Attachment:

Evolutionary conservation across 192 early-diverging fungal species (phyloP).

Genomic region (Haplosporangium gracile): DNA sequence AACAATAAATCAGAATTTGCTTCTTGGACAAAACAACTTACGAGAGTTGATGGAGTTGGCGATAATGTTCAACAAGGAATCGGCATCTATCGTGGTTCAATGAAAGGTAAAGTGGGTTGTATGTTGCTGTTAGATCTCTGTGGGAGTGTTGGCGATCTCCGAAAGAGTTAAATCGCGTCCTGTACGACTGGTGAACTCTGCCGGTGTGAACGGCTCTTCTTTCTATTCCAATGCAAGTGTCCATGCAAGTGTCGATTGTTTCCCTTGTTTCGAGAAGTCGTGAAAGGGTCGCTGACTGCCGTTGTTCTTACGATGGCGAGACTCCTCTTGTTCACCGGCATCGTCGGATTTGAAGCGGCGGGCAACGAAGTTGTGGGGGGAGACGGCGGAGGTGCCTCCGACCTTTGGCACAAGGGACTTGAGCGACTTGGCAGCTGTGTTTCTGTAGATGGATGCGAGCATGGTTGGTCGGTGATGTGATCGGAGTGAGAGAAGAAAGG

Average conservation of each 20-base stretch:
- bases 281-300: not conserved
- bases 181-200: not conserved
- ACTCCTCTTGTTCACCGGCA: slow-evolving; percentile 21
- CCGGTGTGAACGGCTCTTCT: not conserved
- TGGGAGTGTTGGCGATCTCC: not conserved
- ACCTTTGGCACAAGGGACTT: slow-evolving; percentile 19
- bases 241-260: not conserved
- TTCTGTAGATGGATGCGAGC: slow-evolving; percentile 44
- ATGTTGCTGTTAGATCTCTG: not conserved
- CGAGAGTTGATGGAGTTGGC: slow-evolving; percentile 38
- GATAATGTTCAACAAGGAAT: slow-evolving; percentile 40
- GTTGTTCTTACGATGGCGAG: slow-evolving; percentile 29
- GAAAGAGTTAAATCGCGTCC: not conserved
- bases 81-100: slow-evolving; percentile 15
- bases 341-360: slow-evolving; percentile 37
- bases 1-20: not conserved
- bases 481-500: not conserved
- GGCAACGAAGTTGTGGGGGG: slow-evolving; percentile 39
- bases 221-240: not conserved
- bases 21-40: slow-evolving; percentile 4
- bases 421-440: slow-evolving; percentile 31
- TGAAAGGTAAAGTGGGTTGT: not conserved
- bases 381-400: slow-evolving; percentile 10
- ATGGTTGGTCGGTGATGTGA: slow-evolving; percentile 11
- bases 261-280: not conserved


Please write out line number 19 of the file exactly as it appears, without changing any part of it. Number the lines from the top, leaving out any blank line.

- bases 1-20: not conserved